If this happens, you will see a system warning display that mentions a program or the system is out of memory. This usually means the system’s virtual memory (the management system that collects all hardware capabilities and presents them as usable memory space for programs) is pushed to its limit and can no longer organize hardware capabilities to accommodate the tasks you are running.

The Force-Quit window suddenly appearing

When the system is dangerously low on resources, OS X will display the force-quit window, which may state the system is out of memory, and which also may show applications in a paused state. This is a last ditch effort by OS X to keep the system running in the face of this memory error, and means you may have only a short time before the memory leak overtakes the system and causes an entire system freeze.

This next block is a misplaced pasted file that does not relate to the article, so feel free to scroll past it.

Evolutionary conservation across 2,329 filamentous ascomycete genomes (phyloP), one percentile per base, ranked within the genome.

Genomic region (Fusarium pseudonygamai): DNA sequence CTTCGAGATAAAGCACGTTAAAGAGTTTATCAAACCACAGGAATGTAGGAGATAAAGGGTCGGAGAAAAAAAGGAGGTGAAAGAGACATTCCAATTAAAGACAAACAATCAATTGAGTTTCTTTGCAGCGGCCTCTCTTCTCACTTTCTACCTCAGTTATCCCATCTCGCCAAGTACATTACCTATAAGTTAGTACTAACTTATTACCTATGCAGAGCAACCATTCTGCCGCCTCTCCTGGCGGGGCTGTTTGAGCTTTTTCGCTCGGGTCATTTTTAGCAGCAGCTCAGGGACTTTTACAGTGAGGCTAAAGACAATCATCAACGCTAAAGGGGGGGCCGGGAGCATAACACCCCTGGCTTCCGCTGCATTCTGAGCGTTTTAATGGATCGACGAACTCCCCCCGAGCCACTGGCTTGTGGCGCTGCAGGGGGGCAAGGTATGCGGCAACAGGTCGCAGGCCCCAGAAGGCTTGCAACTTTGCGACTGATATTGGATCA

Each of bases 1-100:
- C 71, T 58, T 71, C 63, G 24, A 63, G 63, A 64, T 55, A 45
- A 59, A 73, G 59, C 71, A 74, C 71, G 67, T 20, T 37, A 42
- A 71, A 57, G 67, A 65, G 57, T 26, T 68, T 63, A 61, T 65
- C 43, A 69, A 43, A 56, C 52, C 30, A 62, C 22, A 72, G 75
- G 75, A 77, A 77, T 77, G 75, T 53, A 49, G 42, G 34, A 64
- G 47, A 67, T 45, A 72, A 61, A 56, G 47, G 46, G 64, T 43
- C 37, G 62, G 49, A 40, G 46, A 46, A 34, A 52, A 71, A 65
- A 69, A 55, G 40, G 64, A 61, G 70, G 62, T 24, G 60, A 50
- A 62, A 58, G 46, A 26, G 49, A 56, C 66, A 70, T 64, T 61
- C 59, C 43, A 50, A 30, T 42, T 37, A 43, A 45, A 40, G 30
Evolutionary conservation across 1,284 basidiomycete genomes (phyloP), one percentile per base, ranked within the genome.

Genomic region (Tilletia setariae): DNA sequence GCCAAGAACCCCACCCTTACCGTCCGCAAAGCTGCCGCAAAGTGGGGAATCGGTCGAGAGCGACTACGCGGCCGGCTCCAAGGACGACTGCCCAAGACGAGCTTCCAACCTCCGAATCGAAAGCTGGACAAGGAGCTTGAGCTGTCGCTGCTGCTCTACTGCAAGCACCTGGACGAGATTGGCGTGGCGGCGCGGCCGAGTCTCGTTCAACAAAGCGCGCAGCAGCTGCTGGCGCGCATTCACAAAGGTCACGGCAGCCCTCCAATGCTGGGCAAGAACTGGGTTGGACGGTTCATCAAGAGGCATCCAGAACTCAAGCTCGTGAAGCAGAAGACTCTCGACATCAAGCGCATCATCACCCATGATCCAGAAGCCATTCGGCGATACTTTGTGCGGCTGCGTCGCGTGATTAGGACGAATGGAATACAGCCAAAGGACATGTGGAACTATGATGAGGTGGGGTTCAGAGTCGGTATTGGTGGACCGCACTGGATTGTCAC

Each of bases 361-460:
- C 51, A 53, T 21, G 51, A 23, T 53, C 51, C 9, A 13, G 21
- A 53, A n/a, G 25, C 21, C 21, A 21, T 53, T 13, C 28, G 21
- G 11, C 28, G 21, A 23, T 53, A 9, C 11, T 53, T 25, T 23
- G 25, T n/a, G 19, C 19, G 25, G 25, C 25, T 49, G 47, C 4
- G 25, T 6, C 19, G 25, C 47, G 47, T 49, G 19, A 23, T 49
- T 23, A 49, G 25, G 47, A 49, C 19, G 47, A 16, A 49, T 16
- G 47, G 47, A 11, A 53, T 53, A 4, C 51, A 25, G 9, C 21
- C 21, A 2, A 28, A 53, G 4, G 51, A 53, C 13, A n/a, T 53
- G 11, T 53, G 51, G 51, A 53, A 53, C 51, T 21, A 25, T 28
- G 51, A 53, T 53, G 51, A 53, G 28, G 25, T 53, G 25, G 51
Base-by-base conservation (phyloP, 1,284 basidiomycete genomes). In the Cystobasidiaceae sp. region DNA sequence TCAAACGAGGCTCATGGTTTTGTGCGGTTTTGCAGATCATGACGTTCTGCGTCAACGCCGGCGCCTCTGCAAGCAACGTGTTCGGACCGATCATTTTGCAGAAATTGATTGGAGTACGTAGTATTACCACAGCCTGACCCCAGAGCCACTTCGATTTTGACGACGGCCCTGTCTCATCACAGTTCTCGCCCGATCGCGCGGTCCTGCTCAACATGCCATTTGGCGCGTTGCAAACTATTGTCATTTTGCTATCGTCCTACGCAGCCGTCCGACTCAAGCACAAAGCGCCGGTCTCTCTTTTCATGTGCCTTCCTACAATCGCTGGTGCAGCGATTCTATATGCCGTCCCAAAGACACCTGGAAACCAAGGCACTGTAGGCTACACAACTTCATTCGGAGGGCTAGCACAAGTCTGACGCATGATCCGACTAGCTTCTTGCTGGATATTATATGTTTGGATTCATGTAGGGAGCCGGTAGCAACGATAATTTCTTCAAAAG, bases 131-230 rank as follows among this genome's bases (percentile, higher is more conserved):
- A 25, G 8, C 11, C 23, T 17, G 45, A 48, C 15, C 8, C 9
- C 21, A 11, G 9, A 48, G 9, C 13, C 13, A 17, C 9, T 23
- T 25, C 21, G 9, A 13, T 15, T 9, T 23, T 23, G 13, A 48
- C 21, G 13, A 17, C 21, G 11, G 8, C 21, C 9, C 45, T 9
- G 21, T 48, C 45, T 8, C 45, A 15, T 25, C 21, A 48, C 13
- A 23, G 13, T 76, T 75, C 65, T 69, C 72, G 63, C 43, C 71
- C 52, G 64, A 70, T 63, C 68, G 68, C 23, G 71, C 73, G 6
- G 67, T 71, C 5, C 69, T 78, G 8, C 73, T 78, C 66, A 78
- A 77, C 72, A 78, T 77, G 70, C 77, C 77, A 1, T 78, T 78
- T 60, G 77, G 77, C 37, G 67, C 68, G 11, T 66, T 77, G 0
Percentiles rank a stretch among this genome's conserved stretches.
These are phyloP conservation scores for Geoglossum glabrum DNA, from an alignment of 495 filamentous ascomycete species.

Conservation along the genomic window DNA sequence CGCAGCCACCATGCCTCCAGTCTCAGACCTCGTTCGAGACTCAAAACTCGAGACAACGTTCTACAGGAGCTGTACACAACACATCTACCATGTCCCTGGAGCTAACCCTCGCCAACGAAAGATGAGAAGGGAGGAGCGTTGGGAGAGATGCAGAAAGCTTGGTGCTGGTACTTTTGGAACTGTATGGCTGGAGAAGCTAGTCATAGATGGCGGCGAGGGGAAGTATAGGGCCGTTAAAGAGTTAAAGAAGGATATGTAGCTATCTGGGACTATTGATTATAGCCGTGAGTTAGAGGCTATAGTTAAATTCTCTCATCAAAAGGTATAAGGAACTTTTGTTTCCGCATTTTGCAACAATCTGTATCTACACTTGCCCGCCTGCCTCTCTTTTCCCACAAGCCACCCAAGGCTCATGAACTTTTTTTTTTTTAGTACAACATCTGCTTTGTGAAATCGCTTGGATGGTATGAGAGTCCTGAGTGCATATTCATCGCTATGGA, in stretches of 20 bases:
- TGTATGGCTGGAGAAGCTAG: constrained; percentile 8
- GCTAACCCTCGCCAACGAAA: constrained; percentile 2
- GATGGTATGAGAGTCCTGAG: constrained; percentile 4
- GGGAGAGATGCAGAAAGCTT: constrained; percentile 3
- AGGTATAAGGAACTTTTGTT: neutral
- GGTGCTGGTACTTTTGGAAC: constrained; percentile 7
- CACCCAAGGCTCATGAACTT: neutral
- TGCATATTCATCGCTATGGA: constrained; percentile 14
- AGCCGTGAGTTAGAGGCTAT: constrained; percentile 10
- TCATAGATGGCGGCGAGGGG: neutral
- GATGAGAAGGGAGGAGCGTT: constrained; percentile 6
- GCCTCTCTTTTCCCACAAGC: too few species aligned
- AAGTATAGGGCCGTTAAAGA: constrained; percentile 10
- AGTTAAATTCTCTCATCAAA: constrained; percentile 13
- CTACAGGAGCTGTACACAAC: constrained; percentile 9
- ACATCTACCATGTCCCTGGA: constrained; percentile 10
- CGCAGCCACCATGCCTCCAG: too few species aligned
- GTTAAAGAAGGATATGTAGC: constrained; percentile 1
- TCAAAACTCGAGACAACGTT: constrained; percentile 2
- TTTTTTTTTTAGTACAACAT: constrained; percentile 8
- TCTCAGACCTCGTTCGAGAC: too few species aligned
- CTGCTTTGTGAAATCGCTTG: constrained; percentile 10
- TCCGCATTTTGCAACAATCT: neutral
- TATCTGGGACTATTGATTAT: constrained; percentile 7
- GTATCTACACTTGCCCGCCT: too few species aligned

Red processes in Activity Monitor or the Force-Quit window

In the force-quit window, any paused processes or those not responding will be displayed in red; however, this will not tell you what processes may be causing the issue at hand. To do this, return to the Activity Monitor utility, where you can list the processes by memory usage, and determine which are taking up your system’s memory. You can then select these processes and force-quit them to clear the problem. Note that if you are seeing a number of “Safari Web Content” processes that are showing problems, first try force-quitting Safari itself before acting on these individually. This should close all of the Web Content processes that are running within Safari.